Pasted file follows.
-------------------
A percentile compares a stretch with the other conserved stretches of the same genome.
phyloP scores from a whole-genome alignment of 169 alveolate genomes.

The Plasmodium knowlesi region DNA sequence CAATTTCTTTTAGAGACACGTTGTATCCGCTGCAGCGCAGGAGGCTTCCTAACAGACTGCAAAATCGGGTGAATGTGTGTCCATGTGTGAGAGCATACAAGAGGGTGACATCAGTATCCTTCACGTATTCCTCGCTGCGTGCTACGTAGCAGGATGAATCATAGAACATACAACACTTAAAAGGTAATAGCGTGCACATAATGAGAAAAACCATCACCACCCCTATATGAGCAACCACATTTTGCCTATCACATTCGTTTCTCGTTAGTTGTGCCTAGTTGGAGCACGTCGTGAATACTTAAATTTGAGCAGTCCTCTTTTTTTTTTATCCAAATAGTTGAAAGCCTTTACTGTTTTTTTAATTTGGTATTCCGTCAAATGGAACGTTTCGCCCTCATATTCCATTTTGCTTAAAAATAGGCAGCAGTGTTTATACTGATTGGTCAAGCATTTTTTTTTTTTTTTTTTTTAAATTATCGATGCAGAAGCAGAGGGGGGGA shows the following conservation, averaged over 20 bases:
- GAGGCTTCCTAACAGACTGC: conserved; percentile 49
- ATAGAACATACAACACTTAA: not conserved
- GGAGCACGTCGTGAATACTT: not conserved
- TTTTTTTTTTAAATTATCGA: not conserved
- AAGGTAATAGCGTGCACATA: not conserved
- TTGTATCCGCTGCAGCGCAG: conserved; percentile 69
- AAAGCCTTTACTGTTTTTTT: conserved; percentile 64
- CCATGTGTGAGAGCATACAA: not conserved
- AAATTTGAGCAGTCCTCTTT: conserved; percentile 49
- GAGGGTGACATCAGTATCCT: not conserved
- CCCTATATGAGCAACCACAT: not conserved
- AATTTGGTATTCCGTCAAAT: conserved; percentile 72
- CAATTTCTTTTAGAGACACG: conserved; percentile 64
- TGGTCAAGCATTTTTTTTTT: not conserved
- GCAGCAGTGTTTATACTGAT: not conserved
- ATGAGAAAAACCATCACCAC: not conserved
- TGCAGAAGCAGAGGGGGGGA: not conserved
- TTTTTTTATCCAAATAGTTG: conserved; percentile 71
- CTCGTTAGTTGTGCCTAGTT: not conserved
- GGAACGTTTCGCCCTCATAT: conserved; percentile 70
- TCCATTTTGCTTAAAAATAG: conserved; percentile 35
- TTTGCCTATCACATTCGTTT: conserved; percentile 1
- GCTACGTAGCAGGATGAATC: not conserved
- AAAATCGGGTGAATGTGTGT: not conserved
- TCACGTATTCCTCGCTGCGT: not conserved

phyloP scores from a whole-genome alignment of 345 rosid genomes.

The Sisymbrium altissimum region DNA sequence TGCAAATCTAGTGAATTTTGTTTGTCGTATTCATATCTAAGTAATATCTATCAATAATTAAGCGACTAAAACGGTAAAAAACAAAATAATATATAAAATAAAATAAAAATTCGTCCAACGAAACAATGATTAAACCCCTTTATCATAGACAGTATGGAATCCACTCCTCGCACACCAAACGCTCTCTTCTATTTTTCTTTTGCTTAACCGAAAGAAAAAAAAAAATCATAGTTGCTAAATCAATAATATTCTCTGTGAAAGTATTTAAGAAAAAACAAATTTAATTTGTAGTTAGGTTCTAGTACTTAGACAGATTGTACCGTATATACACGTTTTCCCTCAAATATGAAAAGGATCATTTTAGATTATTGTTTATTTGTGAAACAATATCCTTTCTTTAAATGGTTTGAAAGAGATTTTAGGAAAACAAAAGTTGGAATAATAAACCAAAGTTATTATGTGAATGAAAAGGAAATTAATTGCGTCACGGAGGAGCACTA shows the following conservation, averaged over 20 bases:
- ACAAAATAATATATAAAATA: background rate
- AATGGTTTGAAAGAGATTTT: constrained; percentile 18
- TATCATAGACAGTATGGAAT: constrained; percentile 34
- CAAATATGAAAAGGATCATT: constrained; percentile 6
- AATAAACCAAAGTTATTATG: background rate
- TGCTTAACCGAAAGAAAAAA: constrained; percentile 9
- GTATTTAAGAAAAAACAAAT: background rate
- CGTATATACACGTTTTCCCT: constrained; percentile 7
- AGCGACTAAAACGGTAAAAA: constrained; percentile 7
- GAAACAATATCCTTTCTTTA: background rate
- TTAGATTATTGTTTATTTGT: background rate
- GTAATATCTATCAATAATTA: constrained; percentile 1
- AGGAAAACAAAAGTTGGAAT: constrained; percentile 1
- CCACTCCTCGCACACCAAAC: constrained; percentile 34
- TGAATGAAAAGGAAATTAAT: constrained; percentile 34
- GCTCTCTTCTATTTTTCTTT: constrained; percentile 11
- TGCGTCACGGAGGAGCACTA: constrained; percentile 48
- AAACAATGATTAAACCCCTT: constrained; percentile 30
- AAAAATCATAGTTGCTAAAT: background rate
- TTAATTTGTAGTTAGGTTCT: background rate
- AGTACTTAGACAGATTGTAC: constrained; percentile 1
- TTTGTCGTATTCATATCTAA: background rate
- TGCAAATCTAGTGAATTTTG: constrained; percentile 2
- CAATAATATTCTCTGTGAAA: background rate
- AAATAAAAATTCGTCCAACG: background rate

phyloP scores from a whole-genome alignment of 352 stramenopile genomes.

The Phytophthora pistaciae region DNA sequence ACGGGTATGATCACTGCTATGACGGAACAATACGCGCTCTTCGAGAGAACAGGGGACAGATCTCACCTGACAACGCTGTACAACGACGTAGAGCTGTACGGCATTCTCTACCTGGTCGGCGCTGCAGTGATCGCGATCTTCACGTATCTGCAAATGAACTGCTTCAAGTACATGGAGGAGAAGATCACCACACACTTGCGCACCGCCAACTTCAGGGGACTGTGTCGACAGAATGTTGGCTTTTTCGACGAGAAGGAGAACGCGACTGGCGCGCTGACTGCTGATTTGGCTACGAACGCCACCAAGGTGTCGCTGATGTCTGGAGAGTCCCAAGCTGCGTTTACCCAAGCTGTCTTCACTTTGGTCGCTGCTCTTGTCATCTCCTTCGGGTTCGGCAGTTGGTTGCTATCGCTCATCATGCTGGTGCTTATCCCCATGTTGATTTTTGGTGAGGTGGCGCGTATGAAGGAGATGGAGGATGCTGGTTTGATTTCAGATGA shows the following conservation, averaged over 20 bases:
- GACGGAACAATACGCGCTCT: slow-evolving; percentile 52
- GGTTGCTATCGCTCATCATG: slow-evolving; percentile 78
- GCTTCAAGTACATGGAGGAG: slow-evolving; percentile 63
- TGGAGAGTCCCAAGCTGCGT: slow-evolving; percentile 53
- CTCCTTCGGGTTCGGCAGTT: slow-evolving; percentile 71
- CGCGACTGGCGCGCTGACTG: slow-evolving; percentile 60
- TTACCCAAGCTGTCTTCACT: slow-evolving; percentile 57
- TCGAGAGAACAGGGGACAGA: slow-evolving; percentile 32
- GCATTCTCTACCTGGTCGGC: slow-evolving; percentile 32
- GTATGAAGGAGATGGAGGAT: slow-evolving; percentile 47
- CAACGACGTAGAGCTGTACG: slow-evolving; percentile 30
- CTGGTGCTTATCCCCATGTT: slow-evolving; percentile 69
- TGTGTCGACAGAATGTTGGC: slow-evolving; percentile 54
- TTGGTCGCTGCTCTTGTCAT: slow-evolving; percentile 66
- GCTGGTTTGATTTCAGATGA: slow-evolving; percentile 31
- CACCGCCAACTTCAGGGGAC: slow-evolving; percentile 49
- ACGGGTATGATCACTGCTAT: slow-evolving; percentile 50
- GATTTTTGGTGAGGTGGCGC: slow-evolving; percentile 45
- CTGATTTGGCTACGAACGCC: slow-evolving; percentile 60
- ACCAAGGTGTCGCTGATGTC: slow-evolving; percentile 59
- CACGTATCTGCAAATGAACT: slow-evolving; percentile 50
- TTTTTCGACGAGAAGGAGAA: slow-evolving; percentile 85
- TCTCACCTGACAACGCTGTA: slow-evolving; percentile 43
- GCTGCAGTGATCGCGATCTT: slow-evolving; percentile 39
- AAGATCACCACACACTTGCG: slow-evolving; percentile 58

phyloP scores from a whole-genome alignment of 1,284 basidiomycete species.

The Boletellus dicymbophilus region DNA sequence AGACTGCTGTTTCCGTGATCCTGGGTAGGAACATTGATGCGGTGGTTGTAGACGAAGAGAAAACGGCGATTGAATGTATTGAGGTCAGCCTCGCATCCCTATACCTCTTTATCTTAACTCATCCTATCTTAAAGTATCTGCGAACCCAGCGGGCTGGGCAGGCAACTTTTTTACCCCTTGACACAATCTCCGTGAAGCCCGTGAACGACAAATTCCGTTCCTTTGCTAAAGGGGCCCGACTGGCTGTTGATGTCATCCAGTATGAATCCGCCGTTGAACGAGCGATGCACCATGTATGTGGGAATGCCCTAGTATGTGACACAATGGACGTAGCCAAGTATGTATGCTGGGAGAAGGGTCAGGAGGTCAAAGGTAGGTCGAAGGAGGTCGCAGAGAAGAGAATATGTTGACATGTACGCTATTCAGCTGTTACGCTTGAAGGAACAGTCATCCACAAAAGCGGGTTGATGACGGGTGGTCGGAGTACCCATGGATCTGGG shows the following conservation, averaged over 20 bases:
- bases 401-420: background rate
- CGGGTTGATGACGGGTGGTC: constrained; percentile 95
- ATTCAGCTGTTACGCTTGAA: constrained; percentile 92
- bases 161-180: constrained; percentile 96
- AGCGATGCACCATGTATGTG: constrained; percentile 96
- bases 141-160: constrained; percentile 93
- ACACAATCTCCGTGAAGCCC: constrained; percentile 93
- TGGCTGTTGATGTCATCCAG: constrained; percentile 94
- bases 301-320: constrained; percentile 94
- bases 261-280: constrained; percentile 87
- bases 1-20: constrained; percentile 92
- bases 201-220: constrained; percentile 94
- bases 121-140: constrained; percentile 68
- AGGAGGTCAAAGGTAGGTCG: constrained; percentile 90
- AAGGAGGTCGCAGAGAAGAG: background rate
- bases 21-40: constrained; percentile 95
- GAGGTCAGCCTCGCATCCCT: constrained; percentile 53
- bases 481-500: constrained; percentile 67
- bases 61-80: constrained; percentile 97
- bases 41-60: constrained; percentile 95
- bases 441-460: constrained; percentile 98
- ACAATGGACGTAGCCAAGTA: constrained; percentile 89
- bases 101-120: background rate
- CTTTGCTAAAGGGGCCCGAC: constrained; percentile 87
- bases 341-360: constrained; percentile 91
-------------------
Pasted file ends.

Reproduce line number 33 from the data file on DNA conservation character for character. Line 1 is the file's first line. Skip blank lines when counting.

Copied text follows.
- TATCATAGACAGTATGGAAT: constrained; percentile 34